Favorite Job Interview Questions May Not Be The Best - Part 2

In Part 1 of this series, I analyzed the first six questions from a LinkedIn article on the “Favorite Job Interview Questions” from 13 CEO’s. I used a simple scoring scale, -2, -1, 0, +1, +2 and the “total score” for the first six questions was -7. Let’s see how the score changes with the next six questions.

7. Tell me about a project or accomplishment that you consider to be the most significant in your career.

This is an excellent question +2. It could be improved slightly by focusing first on the “most significant accomplishment” in the candidate’s current job. Ask the same question again (and again) for each of the candidate’s previous positions. This creates a performance-based track record that, for an outstanding candidate, will show a progression of increased responsibilities and greater achievements (e.g., greater impact, higher sales, larger team, etc). Every candidate searching for a job should be able to provide detailed answers to this question for different positions. The total is -5.

8. What’s your superpower – or spirit animal?

The lowest score I’m using is -2, but this question really deserves something lower. What’s really a concern, but not a surprise, is that the example led to hiring someone that’s “amazing” at the job. That’s either pure luck or something that was based on other valuable information obtained in the interview. The “favorite animal” question is considered one of the bad interview questions by the majority of professionals who take interviewing seriously. What’s dangerous is when someone seems to think this question “works” and continues to use it. And there’s certainly no objective way to distinguish among the good and bad animal answers! I’m wondering if there’s ever been any objective research correlating animal types to performance. Back to -7.

9. We’re constantly making things better, faster, smarter or less expensive. We leverage technology or improve processes. In other words, we strive to do more – with less. Tell me about a recent project or problem that you made better, faster, smarter, more efficient, or less expensive.

This is a good question +2. I’d suggest making sure the candidates knows it’s OK to “think about it for a few minutes” before answering. A professional interviewer won’t pressure a candidate and will even encourage a few moments of silence. I’d also make the question a little more specific, changing “a recent project or problem” to “a significant accomplishment.” I want the best examples, not just another example. The total is back to -5.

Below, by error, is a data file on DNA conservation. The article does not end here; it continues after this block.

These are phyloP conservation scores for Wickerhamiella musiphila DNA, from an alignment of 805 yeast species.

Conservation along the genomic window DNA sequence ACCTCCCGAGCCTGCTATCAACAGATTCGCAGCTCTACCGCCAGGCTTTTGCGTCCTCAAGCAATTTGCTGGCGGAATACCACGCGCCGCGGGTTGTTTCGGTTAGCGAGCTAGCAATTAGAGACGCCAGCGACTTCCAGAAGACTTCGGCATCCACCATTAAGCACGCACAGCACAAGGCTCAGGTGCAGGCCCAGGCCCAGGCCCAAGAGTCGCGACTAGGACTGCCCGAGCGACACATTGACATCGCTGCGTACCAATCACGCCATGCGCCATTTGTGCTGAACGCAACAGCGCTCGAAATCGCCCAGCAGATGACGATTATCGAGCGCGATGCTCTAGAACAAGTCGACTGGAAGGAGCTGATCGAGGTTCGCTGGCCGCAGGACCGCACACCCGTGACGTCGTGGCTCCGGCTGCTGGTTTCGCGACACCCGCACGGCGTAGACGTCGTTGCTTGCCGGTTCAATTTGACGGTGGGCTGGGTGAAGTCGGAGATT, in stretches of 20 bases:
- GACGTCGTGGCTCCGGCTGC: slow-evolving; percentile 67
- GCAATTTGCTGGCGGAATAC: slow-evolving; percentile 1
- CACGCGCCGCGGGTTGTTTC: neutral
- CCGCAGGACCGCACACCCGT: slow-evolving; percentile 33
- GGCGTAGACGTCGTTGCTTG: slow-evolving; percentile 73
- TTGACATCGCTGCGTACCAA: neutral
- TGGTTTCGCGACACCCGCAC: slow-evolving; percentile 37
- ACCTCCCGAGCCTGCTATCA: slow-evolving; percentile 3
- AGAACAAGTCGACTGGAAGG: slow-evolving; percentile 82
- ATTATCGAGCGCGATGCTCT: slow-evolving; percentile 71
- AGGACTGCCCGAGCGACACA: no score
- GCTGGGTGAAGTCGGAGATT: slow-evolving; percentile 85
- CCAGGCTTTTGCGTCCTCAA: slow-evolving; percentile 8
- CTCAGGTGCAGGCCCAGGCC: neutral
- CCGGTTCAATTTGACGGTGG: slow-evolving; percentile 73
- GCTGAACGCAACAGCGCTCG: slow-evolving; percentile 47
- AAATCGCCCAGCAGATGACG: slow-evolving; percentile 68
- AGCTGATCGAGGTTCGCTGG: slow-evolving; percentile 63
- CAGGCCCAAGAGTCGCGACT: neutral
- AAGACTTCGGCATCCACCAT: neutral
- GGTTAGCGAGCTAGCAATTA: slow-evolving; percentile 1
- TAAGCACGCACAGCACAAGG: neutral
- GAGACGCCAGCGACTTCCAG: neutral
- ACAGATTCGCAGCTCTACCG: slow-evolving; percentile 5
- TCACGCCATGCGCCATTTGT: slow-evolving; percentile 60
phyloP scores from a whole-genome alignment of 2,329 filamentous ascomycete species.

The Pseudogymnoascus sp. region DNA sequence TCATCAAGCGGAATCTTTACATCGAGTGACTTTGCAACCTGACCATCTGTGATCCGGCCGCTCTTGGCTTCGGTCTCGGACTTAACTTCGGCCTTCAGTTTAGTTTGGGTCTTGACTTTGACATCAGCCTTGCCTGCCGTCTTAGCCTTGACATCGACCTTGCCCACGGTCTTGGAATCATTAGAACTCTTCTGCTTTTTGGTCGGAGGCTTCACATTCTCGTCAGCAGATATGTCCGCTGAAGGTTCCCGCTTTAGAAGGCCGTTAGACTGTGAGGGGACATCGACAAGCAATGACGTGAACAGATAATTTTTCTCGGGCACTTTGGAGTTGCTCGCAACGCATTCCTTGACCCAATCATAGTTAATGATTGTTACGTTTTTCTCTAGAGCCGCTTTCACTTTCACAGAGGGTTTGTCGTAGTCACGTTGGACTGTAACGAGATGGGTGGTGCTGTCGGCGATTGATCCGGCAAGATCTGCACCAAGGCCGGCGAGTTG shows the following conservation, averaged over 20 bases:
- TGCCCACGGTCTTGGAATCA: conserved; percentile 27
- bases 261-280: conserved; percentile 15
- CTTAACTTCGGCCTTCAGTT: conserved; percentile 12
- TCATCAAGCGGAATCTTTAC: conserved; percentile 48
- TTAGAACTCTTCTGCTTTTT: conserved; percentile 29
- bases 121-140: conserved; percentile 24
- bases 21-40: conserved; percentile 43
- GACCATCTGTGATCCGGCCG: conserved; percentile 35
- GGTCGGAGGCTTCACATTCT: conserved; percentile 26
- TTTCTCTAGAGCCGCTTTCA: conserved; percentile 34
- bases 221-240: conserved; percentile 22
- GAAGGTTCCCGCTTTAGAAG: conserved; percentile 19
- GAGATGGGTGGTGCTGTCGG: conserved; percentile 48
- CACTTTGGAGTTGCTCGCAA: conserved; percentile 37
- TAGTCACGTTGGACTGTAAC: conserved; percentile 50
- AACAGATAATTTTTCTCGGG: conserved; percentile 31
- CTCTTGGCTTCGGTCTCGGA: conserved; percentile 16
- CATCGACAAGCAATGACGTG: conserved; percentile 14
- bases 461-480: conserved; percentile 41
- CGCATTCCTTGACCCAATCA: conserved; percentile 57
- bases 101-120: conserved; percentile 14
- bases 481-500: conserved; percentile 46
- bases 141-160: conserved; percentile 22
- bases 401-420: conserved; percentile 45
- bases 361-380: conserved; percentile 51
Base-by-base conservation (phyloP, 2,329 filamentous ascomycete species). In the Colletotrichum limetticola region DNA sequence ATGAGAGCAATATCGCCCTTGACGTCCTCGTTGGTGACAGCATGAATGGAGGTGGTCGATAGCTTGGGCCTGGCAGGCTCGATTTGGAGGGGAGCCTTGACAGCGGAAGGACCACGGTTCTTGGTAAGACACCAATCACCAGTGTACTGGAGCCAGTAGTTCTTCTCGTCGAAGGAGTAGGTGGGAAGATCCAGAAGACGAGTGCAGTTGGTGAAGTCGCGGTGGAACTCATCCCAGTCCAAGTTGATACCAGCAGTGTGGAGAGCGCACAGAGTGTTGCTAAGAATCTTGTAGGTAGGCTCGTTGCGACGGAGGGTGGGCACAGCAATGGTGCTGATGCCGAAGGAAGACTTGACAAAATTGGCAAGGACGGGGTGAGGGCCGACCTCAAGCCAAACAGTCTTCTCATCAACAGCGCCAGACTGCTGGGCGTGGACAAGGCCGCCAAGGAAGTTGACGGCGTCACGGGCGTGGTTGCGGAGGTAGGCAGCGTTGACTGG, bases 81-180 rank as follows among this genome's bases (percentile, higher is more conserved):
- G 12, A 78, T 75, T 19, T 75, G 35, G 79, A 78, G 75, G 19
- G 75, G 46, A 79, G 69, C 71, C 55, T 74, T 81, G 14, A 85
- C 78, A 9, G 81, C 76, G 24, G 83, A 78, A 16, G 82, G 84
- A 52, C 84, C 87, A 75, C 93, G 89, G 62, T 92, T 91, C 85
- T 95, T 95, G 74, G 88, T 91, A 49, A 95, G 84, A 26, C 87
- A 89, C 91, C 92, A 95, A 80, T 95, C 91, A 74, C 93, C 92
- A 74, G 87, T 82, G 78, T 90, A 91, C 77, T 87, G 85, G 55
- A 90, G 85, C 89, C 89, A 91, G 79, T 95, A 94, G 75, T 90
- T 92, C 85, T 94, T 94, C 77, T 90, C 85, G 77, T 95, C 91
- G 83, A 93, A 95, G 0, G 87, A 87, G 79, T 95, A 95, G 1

10. Discuss a specific accomplishment you’ve achieved in a previous position that indicates you will thrive in this position.

This starts as a good question but then fades – because it’s not clear what’s required to “thrive in this position” +1. The question would be better if it referred to a particular expectation of the position. I developed “Performance Profiles” for camp counselors several years ago. One of the key objectives was “getting to know the campers personally by the end of the first day.” Stating that objective, then asking this question would be excellent interviewing. The total is now -4.

11. So, what’s your story?

This matches the classic “tell me about yourself.” It’s a bad question, -2, but not completely for the reason most people think. It’s bad because the overwhelming majority of candidates aren’t prepared to give a good response. It’s unfair expecting a candidate to know what you’re looking for – it’s even going to be perceived as threatening by some. Read that question again. Does it sound like it’s showing genuine interest or even in printed form does read as a challenge? I’ve tested the “tell me about yourself” question with 100’s of candidates. Less than 10% provided answers that were “A” responses. Most were wandering or irrelevant. It’s not looking good – the total is now -6.

12. What questions do you have for me?

This question is standard and should be asked in every interview – it’s a +2. But the person liking this question states that he loves asking it “early in an interview.” I disagree. It should be asked later in an interview, after there’s been real rapport established, after any nervousness has dissipated, after you’ve created a solid sharing about expectations. Time’s running out but the score is back to -4.

13. Tell me about a time when things didn’t go the way you wanted – like a promotion you wanted and didn’t get, or a project that didn’t turn out how you had hoped.

I’m not a fan of the “tell me about a time…” pure behavioral questions but I still give this a +1. If the interviewer is doing a good job of fact-finding around a candidate’s most significant accomplishments, this is a good example of how to “peel the onion” for details. Put into the context of a significant accomplishment will make it much more valuable than just another “tell me about…” question. The final score over 13 questions is -3 – not the hoped for, but probably the expected, result. In the third part of this series, I’ll provide some specific examples of how to answer these questions. See more on “Bad Interview Questions” at www.212-careers.com

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About the author

Jim Schreier is a management consultant with a focus on management, leadership, including performance-based hiring and interviewing skills. Visit his website at www.farcliffs.com.   Disclosure: This post is sponsored by a CAREEREALISM-approved expert. You can learn more about expert posts here. Photo Credit: Shutterstock

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